Still, there’s more work to do. One thing people are often unaware of is that Storm and Spark have no storage layer. This means that they both perform computation, but to get to the result of the computation, you have to store it somewhere and have some means to query it. This means usually to store the result in a database, something like redis, if you want the speed of a memory based data storage, or in some other way.

So by now we have taken care of how to get the data in, what to do with it and how, and how to store the result such that we can query it while the computation is going on. Conservatively talking, we’re already down six man months, probably less if you have done it before and/or are lucky. Finally, you also need to have some way to visualize the results, or if your main access is via an API, to monitor what the system is doing. For this, more coding is required, to create a web backend with graphs written in d3.js in JavaScript.

The resulting system probably looks a bit like this.

Lots of moving parts which need to be deployed and maintained. Contrast this with an integrated solution. To me this is difference between a bunch of parts and a car.

Big Data & Machine Learning Convergence

More Linear Algebra and Scalable Computing

I recently had two pretty interesting discussions with students here at TU Berlin which I think are representative with respect to how big the divide between the machine learning community and the Big Data community still is.

Linear Algebra vs. Functional collections

One student is working on implementing a boosting method I wrote a few years ago using next-gen Big Data frameworks like Flink and Spark as part of his master thesis. I choose this algorithm because it the operations involved were quite simple: computing scalar products, vector differences, and norms of vectors. Probably the most complex thing is to compute a cumulative sum.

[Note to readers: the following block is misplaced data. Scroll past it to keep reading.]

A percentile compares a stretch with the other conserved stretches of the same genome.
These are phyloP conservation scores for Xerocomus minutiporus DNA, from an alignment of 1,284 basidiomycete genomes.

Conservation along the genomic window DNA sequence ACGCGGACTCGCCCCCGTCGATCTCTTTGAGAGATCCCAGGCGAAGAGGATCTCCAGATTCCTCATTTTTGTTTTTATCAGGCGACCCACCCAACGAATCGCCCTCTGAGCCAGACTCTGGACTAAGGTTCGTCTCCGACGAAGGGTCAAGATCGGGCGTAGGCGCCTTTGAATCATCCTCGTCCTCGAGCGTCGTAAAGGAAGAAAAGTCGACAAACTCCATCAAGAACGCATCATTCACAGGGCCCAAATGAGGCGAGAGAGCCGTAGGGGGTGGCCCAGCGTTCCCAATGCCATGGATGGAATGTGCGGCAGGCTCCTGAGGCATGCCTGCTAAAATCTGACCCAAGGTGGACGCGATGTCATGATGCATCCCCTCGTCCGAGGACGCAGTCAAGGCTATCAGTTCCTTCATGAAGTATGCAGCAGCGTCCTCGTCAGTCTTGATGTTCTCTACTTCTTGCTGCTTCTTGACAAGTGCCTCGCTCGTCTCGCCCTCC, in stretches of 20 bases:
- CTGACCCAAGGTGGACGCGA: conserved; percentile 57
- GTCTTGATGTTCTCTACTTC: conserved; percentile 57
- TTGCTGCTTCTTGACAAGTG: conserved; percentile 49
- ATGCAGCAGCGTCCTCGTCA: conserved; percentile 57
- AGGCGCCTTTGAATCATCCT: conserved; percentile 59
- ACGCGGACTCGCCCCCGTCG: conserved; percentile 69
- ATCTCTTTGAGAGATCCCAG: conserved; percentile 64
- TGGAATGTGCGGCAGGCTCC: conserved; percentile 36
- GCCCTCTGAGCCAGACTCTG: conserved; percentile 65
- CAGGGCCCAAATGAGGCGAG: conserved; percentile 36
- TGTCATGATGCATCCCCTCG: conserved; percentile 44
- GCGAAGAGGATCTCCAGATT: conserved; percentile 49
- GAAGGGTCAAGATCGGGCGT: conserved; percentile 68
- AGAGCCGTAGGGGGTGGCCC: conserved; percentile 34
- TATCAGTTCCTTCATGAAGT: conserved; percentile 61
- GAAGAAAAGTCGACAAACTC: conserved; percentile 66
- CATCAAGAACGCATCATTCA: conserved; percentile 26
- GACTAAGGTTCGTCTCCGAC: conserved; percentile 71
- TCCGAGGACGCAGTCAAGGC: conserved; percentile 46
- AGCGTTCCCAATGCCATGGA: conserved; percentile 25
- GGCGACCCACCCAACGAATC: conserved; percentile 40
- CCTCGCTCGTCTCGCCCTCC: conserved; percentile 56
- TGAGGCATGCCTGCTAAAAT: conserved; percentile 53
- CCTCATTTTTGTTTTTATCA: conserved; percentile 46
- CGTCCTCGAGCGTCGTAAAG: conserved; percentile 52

These are all operations which boil down to linear algebra, and the whole algorithm is a few lines of code in pseudo-notation expressed in linear algebra. I was wondering just how hard it would be to formulate this using a more “functional collection” style API.

For example, in order to compute the squared norm of a vector, you have to square each element and sum them up. In a language like C you’d do it like this:

double squaredNorm(int n, double a[]) {
  double s = 0;
  for(i = 0; i < n; i++) {
    s += a[i] * a[i];
  return s;

In Scala, you’d express the same thing with

def squaredNorm(a: Seq[Double]) = => x*x).sum

In a way, the main challenge here consists in breaking down these for-loops into these sequence primitives provided by the language. Another example: the scalar product (sum of product of the corresponding elements of two vectors) would become

def scalarProduct(a: Seq[Double], b: Seq[Double]) = => ab._1 * ab._2).sum

and so on.

Now turning to a system like Flink or Spark which provides a very similar set of operations and is able to distribute them, it should be possible to use a similar approach. However, the first surprise was that in distributed systems, there is no notion of order of a sequence. It’s really more of a collection of things.

So if you have to compute the scalar product between the vectors, you need to extend the stored data to include the index of each entry as well, and then you first need to join the two sequences on the index to be able to perform the map.